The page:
Earth’s Less Cloudy Future

Two recent scientific papers – one an analysis by NASA in May, 2016, the other a study by Scripps Institute of Oceanography in July, 2016, – confirm that earth’s cloud cover is gradually moving toward the north and south poles, cloud tops are rising higher into the atmosphere, and boundaries of the tropical zone are expanding.

 Clouds play a key role in heating and cooling the planet. When they are present, they reflect solar energy back into space, and shade the earth below. Without clouds, when skies are clear, solar energy beats down directly onto earth’s surface.

 The tropical zone currently runs from 30° south latitude to 30° north latitude. Cities on the 30° north latitude line are Cairo, Egypt, and Jacksonville Florida. As cloud cover moves toward the North Pole in the northern hemisphere, and the South Pole in the southern hemisphere, more and more of earth’s surface will fall within the tropical zone. Cities and farmland now in moderate climate zones will gradually be exposed to more sun, and become hotter and dryer.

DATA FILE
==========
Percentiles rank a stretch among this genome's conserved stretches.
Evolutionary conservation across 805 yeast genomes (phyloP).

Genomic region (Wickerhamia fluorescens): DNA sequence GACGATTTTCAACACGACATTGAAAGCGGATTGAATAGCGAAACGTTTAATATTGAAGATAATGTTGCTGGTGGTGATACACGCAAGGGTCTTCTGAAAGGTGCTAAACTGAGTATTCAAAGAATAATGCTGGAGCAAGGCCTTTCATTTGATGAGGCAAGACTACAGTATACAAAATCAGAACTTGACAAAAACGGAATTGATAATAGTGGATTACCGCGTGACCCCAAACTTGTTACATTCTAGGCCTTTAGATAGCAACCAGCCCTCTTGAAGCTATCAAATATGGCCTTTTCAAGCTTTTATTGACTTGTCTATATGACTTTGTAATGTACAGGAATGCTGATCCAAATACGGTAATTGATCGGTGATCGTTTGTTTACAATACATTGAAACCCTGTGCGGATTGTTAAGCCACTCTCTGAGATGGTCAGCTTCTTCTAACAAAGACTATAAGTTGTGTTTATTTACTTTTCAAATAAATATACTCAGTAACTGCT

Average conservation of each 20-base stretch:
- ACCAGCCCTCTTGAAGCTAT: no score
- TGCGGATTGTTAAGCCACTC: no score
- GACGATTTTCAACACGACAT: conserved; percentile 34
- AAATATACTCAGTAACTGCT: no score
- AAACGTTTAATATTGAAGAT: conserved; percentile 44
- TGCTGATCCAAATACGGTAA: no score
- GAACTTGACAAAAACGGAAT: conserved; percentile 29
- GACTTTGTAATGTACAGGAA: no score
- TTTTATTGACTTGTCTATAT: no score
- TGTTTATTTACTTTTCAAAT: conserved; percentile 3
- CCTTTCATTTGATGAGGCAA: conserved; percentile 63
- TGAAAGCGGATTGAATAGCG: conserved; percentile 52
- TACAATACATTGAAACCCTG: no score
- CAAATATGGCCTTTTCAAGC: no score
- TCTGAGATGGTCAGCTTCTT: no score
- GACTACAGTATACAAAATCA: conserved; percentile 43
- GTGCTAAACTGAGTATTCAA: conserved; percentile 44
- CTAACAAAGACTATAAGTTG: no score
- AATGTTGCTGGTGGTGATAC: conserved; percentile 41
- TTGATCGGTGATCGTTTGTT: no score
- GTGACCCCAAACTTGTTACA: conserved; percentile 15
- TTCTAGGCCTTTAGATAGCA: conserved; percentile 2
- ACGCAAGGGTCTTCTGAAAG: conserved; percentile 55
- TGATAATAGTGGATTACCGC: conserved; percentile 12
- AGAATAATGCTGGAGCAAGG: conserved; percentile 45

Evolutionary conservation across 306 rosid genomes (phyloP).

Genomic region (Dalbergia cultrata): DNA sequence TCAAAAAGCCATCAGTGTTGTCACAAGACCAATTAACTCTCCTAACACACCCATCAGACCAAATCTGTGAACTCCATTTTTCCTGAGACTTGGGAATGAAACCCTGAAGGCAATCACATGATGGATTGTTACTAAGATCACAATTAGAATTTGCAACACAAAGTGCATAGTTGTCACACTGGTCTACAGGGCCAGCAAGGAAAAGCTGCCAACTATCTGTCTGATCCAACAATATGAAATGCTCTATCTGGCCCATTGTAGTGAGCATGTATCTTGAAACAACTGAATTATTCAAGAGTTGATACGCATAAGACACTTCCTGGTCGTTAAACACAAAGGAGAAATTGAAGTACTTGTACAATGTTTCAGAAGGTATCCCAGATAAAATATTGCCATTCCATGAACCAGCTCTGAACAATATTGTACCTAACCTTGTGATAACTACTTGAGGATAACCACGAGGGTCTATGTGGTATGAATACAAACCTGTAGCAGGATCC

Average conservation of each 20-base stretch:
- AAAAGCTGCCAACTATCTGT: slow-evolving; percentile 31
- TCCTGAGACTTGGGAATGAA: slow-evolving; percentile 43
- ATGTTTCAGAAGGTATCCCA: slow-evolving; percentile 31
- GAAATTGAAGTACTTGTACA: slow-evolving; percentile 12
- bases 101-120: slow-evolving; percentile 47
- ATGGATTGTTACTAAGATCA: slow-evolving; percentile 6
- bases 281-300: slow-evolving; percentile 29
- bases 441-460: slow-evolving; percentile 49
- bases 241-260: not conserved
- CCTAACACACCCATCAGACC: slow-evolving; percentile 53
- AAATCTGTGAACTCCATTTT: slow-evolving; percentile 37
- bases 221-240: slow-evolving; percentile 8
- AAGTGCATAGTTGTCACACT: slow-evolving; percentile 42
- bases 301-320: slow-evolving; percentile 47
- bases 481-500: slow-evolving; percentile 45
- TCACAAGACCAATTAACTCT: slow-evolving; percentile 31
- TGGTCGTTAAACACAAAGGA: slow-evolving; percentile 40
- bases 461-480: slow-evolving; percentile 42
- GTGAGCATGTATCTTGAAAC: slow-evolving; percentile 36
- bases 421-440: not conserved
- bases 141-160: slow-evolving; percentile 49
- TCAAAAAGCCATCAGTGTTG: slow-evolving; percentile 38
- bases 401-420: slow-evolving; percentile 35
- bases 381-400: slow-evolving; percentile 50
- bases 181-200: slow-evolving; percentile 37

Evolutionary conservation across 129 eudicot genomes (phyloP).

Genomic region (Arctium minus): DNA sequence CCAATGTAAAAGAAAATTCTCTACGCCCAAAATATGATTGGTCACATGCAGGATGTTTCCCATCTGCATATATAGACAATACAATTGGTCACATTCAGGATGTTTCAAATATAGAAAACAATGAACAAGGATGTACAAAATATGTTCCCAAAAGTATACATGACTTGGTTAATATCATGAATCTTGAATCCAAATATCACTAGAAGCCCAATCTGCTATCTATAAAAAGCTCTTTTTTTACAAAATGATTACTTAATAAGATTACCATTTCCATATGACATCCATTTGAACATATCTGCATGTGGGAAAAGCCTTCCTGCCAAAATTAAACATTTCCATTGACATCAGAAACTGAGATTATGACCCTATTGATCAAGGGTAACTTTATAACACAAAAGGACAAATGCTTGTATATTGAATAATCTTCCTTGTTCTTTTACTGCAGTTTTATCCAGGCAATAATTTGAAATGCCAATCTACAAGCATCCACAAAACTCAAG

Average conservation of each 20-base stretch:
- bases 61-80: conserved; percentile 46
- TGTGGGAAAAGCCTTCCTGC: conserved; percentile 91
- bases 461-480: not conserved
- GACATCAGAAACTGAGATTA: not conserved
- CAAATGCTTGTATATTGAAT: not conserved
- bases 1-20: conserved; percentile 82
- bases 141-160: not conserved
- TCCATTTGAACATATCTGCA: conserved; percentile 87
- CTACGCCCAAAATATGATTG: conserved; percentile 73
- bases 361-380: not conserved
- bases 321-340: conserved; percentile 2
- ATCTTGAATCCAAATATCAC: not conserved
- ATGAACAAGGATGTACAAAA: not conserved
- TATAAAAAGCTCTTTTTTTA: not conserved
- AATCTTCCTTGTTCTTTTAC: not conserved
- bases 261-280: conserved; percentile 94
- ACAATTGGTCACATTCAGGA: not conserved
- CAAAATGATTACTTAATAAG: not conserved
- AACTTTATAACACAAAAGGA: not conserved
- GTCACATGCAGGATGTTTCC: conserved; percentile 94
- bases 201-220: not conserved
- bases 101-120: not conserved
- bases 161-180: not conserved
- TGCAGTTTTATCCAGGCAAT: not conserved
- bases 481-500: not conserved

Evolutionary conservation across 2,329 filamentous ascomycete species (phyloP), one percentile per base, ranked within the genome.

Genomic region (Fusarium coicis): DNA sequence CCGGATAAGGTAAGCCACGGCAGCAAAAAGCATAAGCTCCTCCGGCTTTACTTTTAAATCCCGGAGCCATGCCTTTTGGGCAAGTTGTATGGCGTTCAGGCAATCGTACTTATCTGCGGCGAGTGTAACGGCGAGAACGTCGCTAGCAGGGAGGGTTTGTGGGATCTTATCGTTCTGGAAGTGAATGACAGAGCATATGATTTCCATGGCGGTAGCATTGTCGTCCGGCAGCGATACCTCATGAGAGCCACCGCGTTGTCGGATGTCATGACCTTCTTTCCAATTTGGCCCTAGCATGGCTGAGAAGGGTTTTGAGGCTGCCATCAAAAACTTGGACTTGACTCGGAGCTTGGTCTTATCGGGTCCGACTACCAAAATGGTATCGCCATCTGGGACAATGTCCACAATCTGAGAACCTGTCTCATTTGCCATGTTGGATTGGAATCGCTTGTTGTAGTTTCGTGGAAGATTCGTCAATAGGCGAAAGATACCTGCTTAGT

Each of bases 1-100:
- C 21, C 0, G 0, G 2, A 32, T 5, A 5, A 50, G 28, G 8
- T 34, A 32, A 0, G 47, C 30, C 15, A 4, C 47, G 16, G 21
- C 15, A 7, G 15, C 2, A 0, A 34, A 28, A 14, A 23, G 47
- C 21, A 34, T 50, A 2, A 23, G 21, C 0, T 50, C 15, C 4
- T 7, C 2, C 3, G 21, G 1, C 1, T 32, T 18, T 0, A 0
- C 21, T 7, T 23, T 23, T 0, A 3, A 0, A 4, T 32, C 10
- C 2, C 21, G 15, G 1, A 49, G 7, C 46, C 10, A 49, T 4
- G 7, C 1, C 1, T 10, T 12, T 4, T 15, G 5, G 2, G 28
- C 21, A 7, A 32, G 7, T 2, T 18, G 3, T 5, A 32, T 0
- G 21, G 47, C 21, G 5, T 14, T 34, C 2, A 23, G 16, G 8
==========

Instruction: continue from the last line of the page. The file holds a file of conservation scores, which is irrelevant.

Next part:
The NASA analysis, led by scientists at the Goddard Space Flight Center in Maryland, attribute the poleward shift of the clouds to major changes in air circulation relating to the expansion of the tropical zone.

 According to the Scripps study, “these findings confirm predictions from computer climate models that changes that took place during the last several decades were consequences of accumulation of greenhouse gases in the atmosphere generated by human populations.” The NASA study concurs.

 Fossil fuel emissions pump over 100 billions of tons of CO2 and other pollutants into our atmosphere every year, heating our planet, acidifying our oceans, and stripping away our cloud cover. All are good reasons to accelerate the change over from the carbon energy to renewable energy.